Unsurprisingly, tahori have a variety of words involving change, the most obvious being their own species name. Ho is the root that means change, which at its basest level means one thing ceasing to be A and starting to be B. There is no implication of the time it takes to change or the permanence or impermanence of the change, only that something changes. Hori, the verb “to change,” is such a broad sweeping verb as to be almost useless, even for tahori who are very fond of wide meanings. Ta-, then, is a prefix that indicates the outer covering of a living thing: skin, hide, fur, pelt, even scaled or feathered skins. (Anatomically, this frequently includes the outermost layer of fat and sometimes even surface musculature, plus claws, teeth, lips, eyes, ears, etc.)
You may notice that tahori have named themselves with a verb. This is largely due to the fact that they never stop changing, so they felt it fitting to be verbs instead of static nouns. Tahoku, a skin-change, is the word they use to mark their transitions between taku, their three “skins” or distinct body-shapes.
There are plenty of other words that branch from the root ho. Nenhoku, for example, a person-change; a change in personality and/or behaviors stark enough that the person may as well be someone else. Relatedly, nenhori is to change one’s own character, usually used in positive terms of self-improvement, often associated with the acquisition of new skillsets. Shuth-hori is the verb for seasons changing. Tihch-hori (day) and rhahori (night) are the verbs for the day becoming night and vice versa, so tihch-hoku is sunset and rhahoku is sunrise.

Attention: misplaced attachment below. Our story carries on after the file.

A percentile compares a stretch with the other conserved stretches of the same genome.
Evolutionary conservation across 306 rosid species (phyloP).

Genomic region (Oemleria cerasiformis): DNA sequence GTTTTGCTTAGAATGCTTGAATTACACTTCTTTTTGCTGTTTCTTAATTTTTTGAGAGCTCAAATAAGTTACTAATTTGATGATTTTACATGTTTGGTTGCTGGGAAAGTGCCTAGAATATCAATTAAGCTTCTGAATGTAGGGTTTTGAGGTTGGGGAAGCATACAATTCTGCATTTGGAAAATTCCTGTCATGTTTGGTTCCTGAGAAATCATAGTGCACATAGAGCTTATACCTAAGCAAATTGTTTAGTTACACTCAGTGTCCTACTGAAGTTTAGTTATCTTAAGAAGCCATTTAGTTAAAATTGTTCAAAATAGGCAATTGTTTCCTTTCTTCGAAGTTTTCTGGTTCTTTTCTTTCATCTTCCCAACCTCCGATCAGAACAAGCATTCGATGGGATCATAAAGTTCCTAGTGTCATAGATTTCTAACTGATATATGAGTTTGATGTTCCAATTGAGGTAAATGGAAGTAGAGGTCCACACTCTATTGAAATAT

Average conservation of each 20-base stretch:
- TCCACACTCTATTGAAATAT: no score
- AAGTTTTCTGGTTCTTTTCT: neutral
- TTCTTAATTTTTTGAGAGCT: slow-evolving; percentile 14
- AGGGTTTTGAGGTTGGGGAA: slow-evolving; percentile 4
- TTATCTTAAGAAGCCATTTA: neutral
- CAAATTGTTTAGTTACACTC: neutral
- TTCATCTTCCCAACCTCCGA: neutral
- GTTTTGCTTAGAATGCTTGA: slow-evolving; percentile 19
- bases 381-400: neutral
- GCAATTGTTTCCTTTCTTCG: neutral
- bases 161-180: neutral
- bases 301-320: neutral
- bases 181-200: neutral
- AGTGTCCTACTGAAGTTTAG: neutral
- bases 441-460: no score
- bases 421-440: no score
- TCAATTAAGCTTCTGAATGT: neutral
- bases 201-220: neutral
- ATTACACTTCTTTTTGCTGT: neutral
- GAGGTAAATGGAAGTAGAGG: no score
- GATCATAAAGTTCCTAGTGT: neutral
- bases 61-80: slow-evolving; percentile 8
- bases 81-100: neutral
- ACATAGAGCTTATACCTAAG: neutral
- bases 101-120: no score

Zech-hoku is a change in a battle or other physical conflict, a turning of the tide. Mulhoku is the moment when understanding dawns, or when it leaves and is replaced by confusion. Gumhori is the change of an individual into a parent. Rahori is the changing of a mood, with rahoku being the emotional shift itself. And so it goes.